Screening guidelines from the American Cancer Society and vaccination recommendations from the Centers for Disease Control and Prevention (CDC)
|Age Group||Screening and Prevention Recommendations|
|9 - 26 years old||Get the HPV vaccine|
|Under 21 years old||First Pap test within 3 years of having vaginal sex OR no later than 21 years old.|
|21 - 29 years old||Regular Pap test every year or liquid-based Pap test every 2 years|
|30 years old and over||Regular or liquid-based Pap test AND the HPV test. Screening can be done every 3 years* for women with normal results on both tests.|
|70 years old and over||Women with 3 normal Pap tests in a row and no abnormal Pap test results in the last 10 years may choose to stop screening. Talk to your doctor.|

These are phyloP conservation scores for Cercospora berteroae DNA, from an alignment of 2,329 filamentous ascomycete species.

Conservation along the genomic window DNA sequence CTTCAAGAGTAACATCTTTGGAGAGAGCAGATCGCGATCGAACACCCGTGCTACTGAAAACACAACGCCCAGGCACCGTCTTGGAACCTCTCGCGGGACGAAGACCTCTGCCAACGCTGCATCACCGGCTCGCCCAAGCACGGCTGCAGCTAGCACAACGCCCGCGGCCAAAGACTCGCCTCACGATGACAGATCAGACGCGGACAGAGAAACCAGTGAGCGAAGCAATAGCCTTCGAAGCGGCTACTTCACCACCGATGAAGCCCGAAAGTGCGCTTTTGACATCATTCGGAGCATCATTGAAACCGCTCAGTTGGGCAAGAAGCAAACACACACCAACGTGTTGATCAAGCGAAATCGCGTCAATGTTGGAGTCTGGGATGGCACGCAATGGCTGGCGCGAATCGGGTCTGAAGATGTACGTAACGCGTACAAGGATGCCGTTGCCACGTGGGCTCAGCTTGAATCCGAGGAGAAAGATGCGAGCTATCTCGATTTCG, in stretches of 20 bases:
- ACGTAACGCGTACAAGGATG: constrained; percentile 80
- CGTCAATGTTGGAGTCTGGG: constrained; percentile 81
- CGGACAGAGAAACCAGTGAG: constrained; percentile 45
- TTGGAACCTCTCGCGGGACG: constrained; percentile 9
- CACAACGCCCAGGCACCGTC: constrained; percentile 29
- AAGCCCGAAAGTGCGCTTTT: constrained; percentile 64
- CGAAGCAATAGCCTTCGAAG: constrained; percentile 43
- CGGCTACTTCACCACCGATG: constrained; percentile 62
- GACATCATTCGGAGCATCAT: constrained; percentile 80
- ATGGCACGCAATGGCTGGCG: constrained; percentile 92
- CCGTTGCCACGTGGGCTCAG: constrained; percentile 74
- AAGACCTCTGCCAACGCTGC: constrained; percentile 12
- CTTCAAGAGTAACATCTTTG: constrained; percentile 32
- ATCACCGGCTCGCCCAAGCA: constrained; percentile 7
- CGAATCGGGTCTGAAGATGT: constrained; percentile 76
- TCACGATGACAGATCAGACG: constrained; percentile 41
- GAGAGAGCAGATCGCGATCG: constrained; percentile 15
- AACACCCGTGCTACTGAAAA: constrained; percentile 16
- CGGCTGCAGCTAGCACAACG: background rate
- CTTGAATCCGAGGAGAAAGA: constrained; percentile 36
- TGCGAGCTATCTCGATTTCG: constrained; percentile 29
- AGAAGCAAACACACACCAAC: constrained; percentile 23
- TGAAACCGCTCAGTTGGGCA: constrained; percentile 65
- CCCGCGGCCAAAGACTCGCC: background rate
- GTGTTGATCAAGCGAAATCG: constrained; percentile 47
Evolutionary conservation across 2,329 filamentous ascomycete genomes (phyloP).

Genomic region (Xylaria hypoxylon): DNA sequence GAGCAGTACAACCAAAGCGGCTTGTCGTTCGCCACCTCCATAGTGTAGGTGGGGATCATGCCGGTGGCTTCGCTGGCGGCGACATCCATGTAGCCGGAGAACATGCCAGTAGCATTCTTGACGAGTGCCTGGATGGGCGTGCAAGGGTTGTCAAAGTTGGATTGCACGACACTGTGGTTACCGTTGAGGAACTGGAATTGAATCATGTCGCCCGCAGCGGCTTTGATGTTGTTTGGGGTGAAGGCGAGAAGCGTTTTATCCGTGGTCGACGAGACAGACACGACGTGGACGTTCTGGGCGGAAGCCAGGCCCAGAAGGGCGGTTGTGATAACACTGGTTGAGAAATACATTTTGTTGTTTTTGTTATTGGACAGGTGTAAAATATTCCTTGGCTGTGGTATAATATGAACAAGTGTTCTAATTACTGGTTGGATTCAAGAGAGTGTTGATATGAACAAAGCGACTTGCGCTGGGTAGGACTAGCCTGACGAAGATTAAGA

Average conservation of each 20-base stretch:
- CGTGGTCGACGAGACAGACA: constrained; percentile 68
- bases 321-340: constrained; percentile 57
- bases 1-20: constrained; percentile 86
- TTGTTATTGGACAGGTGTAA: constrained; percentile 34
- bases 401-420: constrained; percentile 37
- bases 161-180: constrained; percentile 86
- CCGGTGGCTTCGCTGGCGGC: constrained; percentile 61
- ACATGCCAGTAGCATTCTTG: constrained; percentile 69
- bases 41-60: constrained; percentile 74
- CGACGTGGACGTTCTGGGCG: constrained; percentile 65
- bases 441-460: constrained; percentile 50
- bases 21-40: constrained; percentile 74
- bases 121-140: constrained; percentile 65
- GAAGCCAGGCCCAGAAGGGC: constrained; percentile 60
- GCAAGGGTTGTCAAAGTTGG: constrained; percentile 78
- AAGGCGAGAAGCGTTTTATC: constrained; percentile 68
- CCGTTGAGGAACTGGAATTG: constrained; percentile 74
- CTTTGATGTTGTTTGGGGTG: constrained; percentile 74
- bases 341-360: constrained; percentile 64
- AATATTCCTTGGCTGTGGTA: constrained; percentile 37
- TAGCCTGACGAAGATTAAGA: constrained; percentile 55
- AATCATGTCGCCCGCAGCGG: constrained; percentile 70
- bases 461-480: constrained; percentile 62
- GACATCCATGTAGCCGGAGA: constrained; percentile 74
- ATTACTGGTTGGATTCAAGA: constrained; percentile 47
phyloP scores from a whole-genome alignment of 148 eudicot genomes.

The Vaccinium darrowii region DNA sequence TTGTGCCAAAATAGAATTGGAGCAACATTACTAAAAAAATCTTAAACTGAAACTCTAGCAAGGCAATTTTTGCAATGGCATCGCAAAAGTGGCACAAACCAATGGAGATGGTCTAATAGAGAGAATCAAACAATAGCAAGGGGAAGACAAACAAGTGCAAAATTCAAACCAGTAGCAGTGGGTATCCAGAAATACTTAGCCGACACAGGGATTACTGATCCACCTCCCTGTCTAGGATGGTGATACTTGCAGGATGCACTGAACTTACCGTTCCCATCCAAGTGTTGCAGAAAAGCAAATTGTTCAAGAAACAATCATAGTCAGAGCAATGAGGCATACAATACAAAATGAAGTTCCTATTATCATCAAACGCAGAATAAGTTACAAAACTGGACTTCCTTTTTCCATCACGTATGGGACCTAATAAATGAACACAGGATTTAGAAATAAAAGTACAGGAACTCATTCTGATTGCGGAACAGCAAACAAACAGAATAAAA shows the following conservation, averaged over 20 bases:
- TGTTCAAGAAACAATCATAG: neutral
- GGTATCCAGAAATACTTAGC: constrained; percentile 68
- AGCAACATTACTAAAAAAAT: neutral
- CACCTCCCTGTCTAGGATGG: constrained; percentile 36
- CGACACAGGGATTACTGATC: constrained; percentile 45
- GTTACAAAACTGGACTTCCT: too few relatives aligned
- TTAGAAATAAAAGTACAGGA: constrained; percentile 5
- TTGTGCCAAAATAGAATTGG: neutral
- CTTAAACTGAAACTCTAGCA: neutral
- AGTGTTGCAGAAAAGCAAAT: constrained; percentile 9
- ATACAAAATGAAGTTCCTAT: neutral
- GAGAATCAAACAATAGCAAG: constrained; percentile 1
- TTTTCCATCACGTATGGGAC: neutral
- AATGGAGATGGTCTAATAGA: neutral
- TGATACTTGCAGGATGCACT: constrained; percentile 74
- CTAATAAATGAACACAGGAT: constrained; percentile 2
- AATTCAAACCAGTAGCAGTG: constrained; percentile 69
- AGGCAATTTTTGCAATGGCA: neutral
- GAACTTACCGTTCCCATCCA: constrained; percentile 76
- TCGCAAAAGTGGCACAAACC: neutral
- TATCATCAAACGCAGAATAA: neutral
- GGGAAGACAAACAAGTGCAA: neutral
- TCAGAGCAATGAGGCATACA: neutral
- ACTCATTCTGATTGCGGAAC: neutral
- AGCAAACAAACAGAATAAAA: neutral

*Another option for women 30 years and older with 3 normal Pap tests results in a row is to get screened every 2 to 3 years with the Pap. Women should discuss these options with a doctor
- Women who have had removal of the uterus and cervix may choose to stop having cervical cancer screening, unless the surgery was done as treatment for cervical cancer or precancer. Women who have had a hysterectomy without removal of the cervix should continue to follow the guidelines above
- Women of any age who have a weakened immune system, are infected with HIV, or who were exposed DES when their mother was pregnant with them should be screened annually.
- Girls and young women between 9-26 should get the HPV vaccine.
- If you’re under 30, get screened with a Pap test.
- If you’re 30 or over, get an HPV test along with your Pap test.